Lynn Harrell’s recording of the cello concerto is one of the best around. With tidy, sympathetic support from Marriner and the Cleveland Orchestra, Harrell spins a refined, singing performance of understated emotion. You may prefer the more heart-on-sleeve approach of Du Pré or Rostropovich, but for me Harrell’s subtlety makes the better case for this free-form concerto. His polished technique and true intonation are vividly caught by the early digital recording.
The Konzertstück for four horns deserves to be much better known and more widely heard. The writing for the four horns is incredibly difficult and treacherously exposed, and you really need four fabulous horn soloists to pull this piece off. The Chicago quartet are certainly equal to the challenge. Their blending of parts is superb and the outer movements, under Barenboim’s baton, are exultant.
The second disc opens with two gorgeously romantic performances from Vladimir Ashkenazy, one of the great Schumann pianists, and the London Symphony Orchestra, at the peak of its Previn days. Ashkenazy directs the orchestra from the keyboard in the Introduction and Allegro appassionato, and the orchestra responds to him with sensuous support. Conductor Uri Segal - who was to succeed Berglund as conductor of the Bournemouth Symphony Orchestra a couple of years after this recording was made - waves a sympathetic baton in the Concert Allegro with Introduction, but the voltage is a little lower here. The analogue sound for both pieces is a little recessed, but the strength and beauty of Ashkenazy’s pianism more than outweighs sonic considerations.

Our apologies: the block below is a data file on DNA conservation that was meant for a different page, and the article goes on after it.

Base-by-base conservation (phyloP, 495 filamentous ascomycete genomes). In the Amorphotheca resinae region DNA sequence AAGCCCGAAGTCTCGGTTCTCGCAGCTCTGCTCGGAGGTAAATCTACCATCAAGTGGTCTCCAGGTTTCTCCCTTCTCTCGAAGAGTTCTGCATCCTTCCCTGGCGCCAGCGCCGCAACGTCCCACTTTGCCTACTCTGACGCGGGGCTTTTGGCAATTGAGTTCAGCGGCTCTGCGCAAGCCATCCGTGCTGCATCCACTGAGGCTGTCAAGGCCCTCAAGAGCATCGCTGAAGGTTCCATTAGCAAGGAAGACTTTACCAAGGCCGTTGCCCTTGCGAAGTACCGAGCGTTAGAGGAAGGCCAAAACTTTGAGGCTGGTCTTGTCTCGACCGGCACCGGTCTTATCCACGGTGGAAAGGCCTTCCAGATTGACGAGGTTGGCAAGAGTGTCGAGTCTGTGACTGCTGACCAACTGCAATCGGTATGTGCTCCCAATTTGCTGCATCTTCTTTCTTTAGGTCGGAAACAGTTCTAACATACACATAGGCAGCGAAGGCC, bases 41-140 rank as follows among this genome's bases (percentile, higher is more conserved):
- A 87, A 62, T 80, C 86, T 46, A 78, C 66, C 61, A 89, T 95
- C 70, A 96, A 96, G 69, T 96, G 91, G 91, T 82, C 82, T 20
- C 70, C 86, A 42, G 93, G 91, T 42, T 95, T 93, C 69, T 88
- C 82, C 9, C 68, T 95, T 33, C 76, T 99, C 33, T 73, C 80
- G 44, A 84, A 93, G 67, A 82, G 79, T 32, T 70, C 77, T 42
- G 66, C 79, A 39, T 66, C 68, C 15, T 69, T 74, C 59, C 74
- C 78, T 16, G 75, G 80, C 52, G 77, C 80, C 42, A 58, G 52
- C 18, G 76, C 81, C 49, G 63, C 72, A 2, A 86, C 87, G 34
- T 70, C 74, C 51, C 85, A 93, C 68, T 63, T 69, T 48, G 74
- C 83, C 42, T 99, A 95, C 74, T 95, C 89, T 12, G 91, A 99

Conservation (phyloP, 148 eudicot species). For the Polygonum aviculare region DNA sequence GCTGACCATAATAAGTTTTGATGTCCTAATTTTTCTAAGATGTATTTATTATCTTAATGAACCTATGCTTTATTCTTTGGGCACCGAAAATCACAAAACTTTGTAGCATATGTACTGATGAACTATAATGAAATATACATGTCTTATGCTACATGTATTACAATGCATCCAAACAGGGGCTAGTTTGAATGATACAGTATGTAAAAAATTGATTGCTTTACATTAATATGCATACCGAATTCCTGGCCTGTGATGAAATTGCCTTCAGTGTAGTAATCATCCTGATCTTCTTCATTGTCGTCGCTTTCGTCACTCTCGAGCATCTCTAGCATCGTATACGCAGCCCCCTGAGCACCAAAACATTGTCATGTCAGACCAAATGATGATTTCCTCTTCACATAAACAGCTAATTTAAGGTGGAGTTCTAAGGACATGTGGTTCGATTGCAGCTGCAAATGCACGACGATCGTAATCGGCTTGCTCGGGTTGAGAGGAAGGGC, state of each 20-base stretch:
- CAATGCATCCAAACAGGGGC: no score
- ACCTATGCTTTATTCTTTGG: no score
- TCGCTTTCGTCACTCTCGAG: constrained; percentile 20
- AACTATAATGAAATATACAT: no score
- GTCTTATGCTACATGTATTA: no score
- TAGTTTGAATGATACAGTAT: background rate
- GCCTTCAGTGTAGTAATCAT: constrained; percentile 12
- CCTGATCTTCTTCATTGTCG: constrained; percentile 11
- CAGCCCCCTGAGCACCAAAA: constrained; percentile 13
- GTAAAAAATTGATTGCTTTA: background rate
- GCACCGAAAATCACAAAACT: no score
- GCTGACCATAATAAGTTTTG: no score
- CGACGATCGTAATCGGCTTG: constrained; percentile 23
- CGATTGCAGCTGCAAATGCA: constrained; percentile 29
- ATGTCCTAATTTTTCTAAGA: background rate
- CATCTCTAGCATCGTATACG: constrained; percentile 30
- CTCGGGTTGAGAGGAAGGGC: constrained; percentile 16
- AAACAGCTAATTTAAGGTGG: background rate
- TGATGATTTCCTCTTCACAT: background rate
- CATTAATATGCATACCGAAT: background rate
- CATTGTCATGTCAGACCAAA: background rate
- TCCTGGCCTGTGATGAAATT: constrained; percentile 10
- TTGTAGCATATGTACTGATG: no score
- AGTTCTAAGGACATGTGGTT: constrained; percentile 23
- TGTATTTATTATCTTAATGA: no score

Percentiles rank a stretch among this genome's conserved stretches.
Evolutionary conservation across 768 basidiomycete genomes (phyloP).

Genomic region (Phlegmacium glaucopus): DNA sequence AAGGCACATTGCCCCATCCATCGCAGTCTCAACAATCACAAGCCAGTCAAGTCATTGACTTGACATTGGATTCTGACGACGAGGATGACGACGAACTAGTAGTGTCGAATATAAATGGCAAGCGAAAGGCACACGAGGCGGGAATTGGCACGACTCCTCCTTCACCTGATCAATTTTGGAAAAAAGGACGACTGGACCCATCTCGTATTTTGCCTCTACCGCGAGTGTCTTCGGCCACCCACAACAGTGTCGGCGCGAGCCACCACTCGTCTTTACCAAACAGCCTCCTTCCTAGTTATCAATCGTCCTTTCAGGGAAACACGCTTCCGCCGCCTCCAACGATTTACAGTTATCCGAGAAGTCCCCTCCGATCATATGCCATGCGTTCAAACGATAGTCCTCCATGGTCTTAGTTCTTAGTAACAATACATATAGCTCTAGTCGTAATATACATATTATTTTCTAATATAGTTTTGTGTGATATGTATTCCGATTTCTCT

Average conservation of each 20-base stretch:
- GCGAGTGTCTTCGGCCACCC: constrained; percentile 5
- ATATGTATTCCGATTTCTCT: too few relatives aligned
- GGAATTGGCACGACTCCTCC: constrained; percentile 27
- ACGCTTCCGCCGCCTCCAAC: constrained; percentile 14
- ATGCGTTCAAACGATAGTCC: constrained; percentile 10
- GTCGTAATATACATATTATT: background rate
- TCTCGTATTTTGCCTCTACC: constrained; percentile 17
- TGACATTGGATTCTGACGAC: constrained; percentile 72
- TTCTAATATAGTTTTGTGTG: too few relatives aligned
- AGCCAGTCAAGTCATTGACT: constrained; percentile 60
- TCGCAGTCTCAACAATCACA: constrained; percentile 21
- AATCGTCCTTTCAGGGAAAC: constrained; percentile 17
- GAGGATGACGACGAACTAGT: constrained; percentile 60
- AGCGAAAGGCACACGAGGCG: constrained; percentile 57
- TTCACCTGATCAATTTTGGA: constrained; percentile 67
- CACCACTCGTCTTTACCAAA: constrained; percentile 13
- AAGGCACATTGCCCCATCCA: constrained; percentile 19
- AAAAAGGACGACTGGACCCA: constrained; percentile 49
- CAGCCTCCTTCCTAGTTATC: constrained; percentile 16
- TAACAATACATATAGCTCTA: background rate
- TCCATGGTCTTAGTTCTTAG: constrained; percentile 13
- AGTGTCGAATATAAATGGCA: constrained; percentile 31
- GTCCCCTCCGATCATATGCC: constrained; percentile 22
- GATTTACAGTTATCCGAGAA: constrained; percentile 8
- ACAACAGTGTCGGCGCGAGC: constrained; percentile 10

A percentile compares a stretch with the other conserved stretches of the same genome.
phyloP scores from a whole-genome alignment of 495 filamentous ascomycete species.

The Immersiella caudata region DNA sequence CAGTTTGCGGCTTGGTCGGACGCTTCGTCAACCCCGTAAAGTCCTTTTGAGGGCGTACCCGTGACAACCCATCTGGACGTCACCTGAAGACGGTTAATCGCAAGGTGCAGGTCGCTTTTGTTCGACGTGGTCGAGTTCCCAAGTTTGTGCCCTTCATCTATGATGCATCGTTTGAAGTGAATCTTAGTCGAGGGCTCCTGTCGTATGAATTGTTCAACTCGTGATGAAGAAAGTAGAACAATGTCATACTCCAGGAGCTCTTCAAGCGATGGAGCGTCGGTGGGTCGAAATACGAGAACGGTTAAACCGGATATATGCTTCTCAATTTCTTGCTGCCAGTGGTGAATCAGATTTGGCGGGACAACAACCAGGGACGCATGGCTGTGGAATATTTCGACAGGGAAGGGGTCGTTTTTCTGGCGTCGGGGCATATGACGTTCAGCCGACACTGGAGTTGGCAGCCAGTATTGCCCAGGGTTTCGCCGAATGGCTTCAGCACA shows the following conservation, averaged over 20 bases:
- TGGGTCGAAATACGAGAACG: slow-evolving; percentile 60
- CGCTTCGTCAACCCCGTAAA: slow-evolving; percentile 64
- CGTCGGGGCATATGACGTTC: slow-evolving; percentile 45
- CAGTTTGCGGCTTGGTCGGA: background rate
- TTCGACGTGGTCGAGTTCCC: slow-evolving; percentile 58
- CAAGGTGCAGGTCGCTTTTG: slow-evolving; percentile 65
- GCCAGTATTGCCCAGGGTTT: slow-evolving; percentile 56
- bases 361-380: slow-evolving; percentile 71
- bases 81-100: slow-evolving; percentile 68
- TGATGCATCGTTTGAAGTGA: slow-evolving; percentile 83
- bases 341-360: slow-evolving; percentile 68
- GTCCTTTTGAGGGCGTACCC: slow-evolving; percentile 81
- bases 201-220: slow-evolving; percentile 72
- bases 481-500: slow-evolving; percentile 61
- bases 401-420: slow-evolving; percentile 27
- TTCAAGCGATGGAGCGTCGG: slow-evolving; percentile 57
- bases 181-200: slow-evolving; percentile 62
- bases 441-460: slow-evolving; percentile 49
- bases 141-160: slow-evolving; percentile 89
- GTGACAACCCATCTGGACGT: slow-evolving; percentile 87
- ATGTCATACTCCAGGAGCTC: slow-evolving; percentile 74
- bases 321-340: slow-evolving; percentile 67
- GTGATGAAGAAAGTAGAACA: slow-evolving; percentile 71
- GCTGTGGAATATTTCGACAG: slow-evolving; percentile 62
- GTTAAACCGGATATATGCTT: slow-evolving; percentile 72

There are no reservations about the performance that follows. Joshua Bell’s recording of Schumann’s flawed violin concerto is a clear first choice. His technique is sure and, with crisp, honest support from Dohnányi and the Clevelanders, he plays the concerto to its best advantage. The first movement in particular has great sweep and tenderness. This is a literal interpretation, but none the worse for that, and it easily betters Kremer’s earlier outing with Muti on EMI. I should note in fairness to Kremer that I have not heard his second recording of this concerto, made with Harnoncourt for Teldec, but in any case that performance is not currently available.
This fine brace of concertante discs closes with a performance of the Overture, Scherzo and Finale, a miniature symphony that forfeits the name only because it lacks a slow movement. Solti leads the Vienna Philharmonic in a sparkling account of this little gem. The scherzo is a bit choppy, but the close of the piece is exciting. Sawallisch on EMI is more idiomatic, but this piece is included here as a bonus, and should be enjoyed as such.
Music-lovers owe an enormous debt of thanks to Cyrus Meher-Homji at Universal Music Australia for far-sighted releases like these, which satisfy beginner and seasoned collector alike. At the Eloquence price, this is an unmissable bargain.
Tim Perry